I think the approach of the president is right. We have got — you know, we have put troops — we have deployed troops to Iraq. We're trying to get their security force to be able to be effective in pushing ISIS back. We're going to arm and train the rebels. We have decided to use air attacks, which are extremely helpful.

    But it has to be continuing with a great deal of pressure and a great deal of attention to objectives. You have got to set objectives, so that we can show the American people and the world that we can win in this war on ISIS.


    You do talk about the president's leadership in the book. Wasn't the administration dealing with Prime Minister Maliki in Iraq, somebody who was going to go his own way? How could some more persuasion by President Obama have made a difference?


    My experience was, Maliki operated under pressure. You had to constantly pressure him on almost everything he did. He was that kind of prime minister.

    And so when we wanted him to make decisions on governing, we had to pressure him. When he wanted him to make decisions on security, we had to come down hard on him. So coming down and putting that kind of pressure on him, saying we're not going to provide military aid to you, we're not going to give you F-16 fighters, I think would have been one way to try to at least see whether or not he could have agreed to it.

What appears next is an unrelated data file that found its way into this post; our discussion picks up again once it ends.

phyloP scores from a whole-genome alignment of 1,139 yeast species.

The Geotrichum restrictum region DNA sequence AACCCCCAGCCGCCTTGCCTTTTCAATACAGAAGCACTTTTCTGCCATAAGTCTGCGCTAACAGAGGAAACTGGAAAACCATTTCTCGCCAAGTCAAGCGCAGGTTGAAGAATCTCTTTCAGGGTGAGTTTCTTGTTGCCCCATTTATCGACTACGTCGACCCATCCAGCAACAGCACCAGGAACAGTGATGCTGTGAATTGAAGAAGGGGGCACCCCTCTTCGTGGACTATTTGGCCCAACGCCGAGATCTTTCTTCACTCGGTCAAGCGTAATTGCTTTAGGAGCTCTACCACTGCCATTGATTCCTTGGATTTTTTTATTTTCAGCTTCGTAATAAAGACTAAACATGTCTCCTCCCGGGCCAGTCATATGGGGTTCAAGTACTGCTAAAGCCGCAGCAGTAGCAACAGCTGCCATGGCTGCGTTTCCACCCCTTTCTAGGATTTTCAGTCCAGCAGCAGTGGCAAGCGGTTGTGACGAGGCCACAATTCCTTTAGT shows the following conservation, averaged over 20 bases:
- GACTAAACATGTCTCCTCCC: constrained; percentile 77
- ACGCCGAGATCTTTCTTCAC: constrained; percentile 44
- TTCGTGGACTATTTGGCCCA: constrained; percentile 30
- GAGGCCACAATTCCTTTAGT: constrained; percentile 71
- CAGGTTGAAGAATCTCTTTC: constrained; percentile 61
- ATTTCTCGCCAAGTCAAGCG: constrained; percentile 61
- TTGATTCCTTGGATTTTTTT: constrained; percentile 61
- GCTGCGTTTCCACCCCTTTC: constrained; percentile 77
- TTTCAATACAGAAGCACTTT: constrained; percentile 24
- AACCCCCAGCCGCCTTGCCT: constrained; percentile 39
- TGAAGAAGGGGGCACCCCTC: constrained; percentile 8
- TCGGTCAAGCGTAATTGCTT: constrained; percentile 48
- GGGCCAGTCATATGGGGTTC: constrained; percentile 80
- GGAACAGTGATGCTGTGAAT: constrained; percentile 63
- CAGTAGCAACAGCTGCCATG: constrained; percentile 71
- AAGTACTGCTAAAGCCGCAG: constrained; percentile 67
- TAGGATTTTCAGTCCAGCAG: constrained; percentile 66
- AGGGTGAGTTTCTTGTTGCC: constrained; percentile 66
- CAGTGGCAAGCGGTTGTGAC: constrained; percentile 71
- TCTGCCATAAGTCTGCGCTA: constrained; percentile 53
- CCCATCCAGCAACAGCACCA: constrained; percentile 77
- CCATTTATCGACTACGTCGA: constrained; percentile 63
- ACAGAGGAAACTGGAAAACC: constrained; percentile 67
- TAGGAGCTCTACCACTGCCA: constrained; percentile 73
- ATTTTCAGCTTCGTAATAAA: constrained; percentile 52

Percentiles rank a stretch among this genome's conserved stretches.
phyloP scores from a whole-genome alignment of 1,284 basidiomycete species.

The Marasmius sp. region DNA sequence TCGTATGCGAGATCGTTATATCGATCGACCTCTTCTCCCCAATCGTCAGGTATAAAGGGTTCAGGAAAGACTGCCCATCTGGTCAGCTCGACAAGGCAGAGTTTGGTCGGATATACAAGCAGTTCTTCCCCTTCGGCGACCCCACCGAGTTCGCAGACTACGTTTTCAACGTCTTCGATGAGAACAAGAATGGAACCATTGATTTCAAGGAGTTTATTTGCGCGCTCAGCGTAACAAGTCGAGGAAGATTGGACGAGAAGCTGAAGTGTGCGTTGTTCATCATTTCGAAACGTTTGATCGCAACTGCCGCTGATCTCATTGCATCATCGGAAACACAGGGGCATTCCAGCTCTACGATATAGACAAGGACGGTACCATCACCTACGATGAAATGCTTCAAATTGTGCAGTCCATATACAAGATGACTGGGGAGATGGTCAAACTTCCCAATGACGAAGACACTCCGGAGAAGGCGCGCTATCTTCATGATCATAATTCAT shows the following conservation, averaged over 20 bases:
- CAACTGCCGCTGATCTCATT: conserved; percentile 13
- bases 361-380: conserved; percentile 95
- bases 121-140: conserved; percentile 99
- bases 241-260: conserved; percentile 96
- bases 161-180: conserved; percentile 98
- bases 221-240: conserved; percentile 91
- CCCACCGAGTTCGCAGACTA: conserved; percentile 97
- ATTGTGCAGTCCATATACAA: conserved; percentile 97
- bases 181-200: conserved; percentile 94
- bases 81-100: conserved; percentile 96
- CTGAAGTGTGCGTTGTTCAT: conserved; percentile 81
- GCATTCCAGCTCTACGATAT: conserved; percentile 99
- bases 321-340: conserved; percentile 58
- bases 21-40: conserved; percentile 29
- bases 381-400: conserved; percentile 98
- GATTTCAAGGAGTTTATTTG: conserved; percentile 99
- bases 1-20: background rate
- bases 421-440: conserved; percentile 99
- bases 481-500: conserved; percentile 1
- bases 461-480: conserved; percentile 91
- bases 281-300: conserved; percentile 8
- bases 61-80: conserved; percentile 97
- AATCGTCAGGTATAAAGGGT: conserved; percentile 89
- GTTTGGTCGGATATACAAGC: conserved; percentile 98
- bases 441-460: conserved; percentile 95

You also write at another point in the book that the president — it was a mistake for the U.S. not to go ahead and arm and train the Syrian rebels. And yet, for more than 10 years, the U.S. did train and arm the Iraqi army, and we saw just in the last few months the Iraqi army completely collapse. This was training done part of the time while you were secretary of defense.

    My question is, what makes you believe it would have worked with the Syrian rebels when it didn't work in Iraq?


    Well, you know, again, to return to the book, and how I describe the situation, because, frankly, for four years serving this president, and it — as I said in the book, it was an honor to serve this president — he was very strong in supporting the operations that we did at the CIA.

    He supported the bin Laden operation. And he supported the efforts that we had as secretary of defense. He was a strong leader with regards to the war on terrorism. And I think he knows that, in confronting terrorism, we are going to have to take these things on. He's learned lessons from the things that I talk about.

    We have 10,000 troops in Afghanistan. He made the decision to do that. I think that's the right decision. He's decided to arm and train the rebels. The reality is, unless we are there and defining moderate rebel forces in Syria, we won't have any boots on the ground. We won't have any sources on the ground to guide us as we do air attacks.

    If ISIS is there and command-and-control is there, we have got to have somebody somehow be able to identify those targets so we can go after them.


    But you're very candid in the book, Secretary Panetta, about points at which you think the president should have gone in another direction, should have worked more with Congress.